|Publication number||US7875182 B2|
|Application number||US 11/601,931|
|Publication date||Jan 25, 2011|
|Priority date||Nov 20, 2006|
|Also published as||EP2155285A2, EP2155285A4, US20080119576, WO2008063666A2, WO2008063666A3|
|Publication number||11601931, 601931, US 7875182 B2, US 7875182B2, US-B2-7875182, US7875182 B2, US7875182B2|
|Inventors||Wei-Tai Young, Robert L. Albright, Thomas D. Golobish|
|Original Assignee||Cytosorbents, Inc.|
|Export Citation||BiBTeX, EndNote, RefMan|
|Patent Citations (39), Classifications (28), Legal Events (4)|
|External Links: USPTO, USPTO Assignment, Espacenet|
1. Field of Invention
The size-selective porous polymeric adsorbents of this invention are biocompatible and hemocompatible and are designed to function in direct contact with body fluids. These adsorbents are useful in conjunction with hemodialysis for extracting and controlling the blood level of β2-microglobulin without significantly perturbing the levels of albumin, immunoglobulins, leukocytes, erythrocytes, and platelets. These polymeric adsorbents are also very effective in extracting cytokines from the blood of patients with sepsis while keeping the physiologically required components of blood at clinically acceptable levels. These adsorbents are also useful for purification of blood plasma by their ability to remove selectively small to midsize protein toxins without disturbing the level of the other plasma components.
2. Description of Related Art
Techniques of extracorporeal blood purification are important in many medical treatments including hemodialysis, hemofiltration, hemoperfusion, plasma perfusion and combinations of these methods. Hemodialysis and hemofiltration involve passing whole blood through hollow fibers to remove excess water and compounds of small molecular size but are unable to remove protein toxins such as beta-2-microglobulin (B2M) and the cytokines. Hemoperfusion is passing whole blood over an adsorbent to remove contaminants from the blood. Plasma perfusion is passing blood plasma through an adsorbent. In hemoperfusion, the treated whole blood returns to the patient's blood circulation system.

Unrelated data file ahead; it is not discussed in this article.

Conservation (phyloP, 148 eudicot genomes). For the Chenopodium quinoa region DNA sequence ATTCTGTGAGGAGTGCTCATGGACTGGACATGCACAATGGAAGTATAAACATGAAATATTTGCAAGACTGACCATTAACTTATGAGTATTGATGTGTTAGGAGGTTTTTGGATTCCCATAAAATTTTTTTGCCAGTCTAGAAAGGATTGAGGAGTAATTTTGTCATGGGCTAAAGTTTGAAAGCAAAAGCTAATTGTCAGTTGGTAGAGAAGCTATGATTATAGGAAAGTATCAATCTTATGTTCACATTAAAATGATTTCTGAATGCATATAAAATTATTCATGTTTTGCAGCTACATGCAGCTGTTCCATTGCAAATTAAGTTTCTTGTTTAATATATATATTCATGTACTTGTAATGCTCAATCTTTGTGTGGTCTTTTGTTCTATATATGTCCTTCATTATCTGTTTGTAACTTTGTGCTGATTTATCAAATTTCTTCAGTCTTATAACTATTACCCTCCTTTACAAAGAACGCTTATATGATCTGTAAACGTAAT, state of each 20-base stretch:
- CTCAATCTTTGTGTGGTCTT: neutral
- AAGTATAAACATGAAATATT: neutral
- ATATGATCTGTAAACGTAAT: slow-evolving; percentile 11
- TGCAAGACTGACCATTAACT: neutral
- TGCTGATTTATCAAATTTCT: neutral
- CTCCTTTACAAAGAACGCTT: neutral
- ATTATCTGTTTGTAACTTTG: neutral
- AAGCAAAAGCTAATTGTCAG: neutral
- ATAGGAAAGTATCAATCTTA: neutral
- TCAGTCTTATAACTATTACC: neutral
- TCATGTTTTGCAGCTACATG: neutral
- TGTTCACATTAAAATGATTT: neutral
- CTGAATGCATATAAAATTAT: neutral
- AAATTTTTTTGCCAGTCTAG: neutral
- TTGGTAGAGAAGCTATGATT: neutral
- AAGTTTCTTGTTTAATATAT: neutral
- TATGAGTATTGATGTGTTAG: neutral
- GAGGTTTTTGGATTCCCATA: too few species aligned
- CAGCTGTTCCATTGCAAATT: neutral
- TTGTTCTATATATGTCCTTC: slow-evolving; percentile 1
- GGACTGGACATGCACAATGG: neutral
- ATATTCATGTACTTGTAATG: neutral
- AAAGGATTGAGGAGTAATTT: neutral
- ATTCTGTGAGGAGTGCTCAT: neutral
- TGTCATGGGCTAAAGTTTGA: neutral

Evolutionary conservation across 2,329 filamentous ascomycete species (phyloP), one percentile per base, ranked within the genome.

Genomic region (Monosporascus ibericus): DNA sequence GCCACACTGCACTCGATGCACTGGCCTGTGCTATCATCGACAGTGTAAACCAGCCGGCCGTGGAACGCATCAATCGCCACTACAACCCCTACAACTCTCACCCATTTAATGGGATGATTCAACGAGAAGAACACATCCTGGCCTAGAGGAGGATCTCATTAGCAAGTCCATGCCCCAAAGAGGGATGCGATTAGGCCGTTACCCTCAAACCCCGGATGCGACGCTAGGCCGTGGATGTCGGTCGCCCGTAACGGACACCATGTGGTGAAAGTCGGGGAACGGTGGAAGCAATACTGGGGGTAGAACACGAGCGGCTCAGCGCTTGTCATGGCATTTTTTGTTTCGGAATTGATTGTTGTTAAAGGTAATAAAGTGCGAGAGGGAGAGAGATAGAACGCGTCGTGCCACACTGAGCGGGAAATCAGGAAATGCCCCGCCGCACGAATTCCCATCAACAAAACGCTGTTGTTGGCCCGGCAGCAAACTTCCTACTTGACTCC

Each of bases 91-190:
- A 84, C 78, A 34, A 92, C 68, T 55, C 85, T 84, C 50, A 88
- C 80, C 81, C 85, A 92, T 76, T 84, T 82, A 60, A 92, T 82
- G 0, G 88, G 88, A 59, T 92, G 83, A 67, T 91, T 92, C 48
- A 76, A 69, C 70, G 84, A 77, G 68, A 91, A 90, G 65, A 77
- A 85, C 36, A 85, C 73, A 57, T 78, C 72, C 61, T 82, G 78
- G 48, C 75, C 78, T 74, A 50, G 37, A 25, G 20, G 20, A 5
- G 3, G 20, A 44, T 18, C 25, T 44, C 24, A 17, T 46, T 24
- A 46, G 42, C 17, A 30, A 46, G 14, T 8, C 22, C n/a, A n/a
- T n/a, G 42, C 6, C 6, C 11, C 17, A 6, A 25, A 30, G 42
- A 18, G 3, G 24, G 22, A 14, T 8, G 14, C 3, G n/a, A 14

In addition to the common requirements such as hemocompatibility and sterility for medical devices, an ideal adsorbent for hemoperfusion and plasma perfusion should have an adsorption capacity and selectivity adequate for adsorbing toxins to the exclusion of useful components in order to be beneficial to the patient.
Conventional adsorbing materials include activated carbon, silicates, diatomite and synthetic porous resins. Activated carbon has been reported in extracorporeal adsorption for treating schizophrenia (Kinney, U.S. Pat. No. 4,300,551; 1981). Various synthetic polymeric adsorbents have been disclosed for removing toxic shock syndrome toxin-1, bradykinin and endotoxin from blood (Hirai, et al. U.S. Pat. No. 6,315,907; 2001; U.S. Pat. No. 6,387,362; 2002, and U.S. Pat. No. 6,132,610; 2000), and for removing poisons and/or drugs from the blood of animals (Kunin, et al., U.S. Pat. No. 3,794,584; 1974). Adsorption by the above adsorbents is generally rather nonselective and, therefore, is limited to short term treatments.
Most commercial porous resins are synthesized either by macroreticular synthesis (Meitzner, et al., U.S. Pat. No. 4,224,415; 1980), such as Amberlite XAD-4® and Amberlite XAD-16® by Rohm and Haas Company or by hypercrosslinking synthesis [Davankov, et al. J. Polymer Science, Symposium No. 47, 95-101 (1974)], used to make the Hpersol-Macronet® resins by Purolite Corp. Many conventional polymeric adsorbents have a large pore surface and adsorption capacity but a lack of selectivity due to the broad distribution of pore sizes. Others are produced to adsorb small organic molecules or are not hemocompatible and therefore are not suitable for selective adsorption of midsize proteins directly from body fluids.
In order to enhance the hemocompatibility, many techniques involve coating the hydrophobic adsorbent with hydrophilic materials such as polyacrylamide and poly(hydroxyethylmethacrylate) (Clark, U.S. Pat. No. 4,048,064; 1977; Nakashima, et al., U.S. Pat. No. 4,171,283; 1979). A copolymer coating of 2-hydroxyethyl methacrylate with diethylaminoethyl methacrylate is reported by Watanabe, et al. (U.S. Pat. No. 5,051,185; 1991). Davankov, et al. (U.S. Pat. No. 6,114,466; 2000) disclosed a method of grafting to the external surface of porous polymeric beads hydrophilic monomers including 2-hydroxyethyl methacrylate, N-vinylpyrrolidinone, N-vinylcaprolactam and acrylamide. Recently, Albright (U.S. Pat. No. 6,884,829 B2; 2005) disclosed the use of surface active dispersants [including polyvinyl alcohol, poly(dimethylaminoethyl methacrylate), poly(vinylpyrrolidinone), and hydroxethylcellulose] during macroreticular synthesis to yield a hemocompatible surface on porous beads in a one step synthesis.